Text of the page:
This hypothesis was confirmed by the results of our trial, in which the incidence of esophageal injury was comparable between the robotic and manual ablation groups. Unfortunately, 1 patient of the RN group developed an atrioesophageal fistula at day 18 after treatment of an esophageal lesion with an over the scope clip. This patient died despite surgery. It remains speculative, whether esophageal clipping favored the development of an atrioesophageal fistula or if this was the fatal course after esophageal injury.
This was a prospective, randomized, international multicenter trial. Success rates were evaluated with 72-h Holter monitoring. Although 3-day Holter monitoring actually is considered to be the standard of care (2), the success rate may be overestimated in this trial because no 7-day Holter monitoring or continuous monitoring with an implantable loop recorder was performed. The success rate was evaluated after a 12-month FU period; therefore, the long-term success rate has to be assessed in studies with a longer FU duration.
AF patterns and minimal PAF event rates were not documented for the patients in our study. This may have provided more detailed information about the patient population treated in our study and might be of interest in future studies.
No adenosine was administered to assess dormant PV reconduction. This may have led to a higher PV reconduction rates in this study population. This study, besides patients with paroxysmal AF, only included patients with persistent AF not lasting longer than 2 months and therefore excluded patients at higher risk for AF recurrence.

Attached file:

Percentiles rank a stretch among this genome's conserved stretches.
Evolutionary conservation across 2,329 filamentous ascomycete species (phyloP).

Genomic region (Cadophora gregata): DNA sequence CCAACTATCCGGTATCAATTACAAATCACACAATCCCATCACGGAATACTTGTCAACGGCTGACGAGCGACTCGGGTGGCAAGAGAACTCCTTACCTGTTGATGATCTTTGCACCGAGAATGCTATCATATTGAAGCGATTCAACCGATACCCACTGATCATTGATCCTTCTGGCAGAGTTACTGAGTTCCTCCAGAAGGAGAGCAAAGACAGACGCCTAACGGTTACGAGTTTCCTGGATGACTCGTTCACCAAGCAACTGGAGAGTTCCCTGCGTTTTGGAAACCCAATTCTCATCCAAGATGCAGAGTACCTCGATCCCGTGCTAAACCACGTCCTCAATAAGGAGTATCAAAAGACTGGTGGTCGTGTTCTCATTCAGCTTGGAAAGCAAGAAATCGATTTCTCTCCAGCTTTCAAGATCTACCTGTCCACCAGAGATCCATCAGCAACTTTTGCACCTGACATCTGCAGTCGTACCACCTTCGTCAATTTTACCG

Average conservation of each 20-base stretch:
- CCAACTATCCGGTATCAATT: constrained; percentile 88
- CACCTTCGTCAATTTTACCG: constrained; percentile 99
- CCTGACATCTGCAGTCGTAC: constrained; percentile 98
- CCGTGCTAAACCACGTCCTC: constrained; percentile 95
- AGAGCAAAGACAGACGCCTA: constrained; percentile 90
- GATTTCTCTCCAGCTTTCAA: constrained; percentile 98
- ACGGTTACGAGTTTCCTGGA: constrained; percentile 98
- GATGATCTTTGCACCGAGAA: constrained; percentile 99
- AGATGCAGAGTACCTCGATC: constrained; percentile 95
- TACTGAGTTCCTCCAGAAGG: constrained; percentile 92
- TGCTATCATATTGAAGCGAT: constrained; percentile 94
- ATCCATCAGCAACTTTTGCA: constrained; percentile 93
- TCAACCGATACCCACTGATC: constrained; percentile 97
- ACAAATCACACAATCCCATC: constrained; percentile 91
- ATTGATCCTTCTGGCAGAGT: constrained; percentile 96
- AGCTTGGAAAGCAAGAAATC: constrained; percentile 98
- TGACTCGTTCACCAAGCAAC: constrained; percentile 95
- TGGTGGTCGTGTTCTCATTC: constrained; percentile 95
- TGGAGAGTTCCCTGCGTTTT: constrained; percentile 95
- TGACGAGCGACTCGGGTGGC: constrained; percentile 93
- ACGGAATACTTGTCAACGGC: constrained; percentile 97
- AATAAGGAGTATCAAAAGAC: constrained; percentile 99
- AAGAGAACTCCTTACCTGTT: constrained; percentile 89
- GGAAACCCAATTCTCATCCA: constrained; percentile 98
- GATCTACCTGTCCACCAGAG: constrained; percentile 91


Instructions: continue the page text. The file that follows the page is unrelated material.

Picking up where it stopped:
As this study was started in 2009, patients on phenprocoumon or warfarin were bridged with low-molecular-weight heparin before and after the ablation procedure. Although bleeding events were rare in this trial, less bleeding complications might have occurred if a protocol of uninterrupted oral anticoagulation would have been used.
The Man and Machine trial demonstrates that the success rate for robotically guided AF ablation is comparable to the current gold standard of manual ablation. Procedure times are significantly longer in robotic ablation procedures. The incidence of major complications did not statistically differ between robotic and manual ablation.
COMPETENCY IN MEDICAL KNOWLEDGE: This study demonstrated that robotic ablation is noninferior to the current gold standard of manual ablation for CPVI with respect to success and complication rates. Whereas the incidence of major complications did not statistically differ between robotic and manual ablation, procedure times were significantly longer in the robotic group.
TRANSLATIONAL OUTLOOK: Advances in catheter ablation are needed to further improve success rate in atrial fibrillation treatment. According to our findings, robotic navigation might be an opportunity to optimize atrial fibrillation ablation in the future.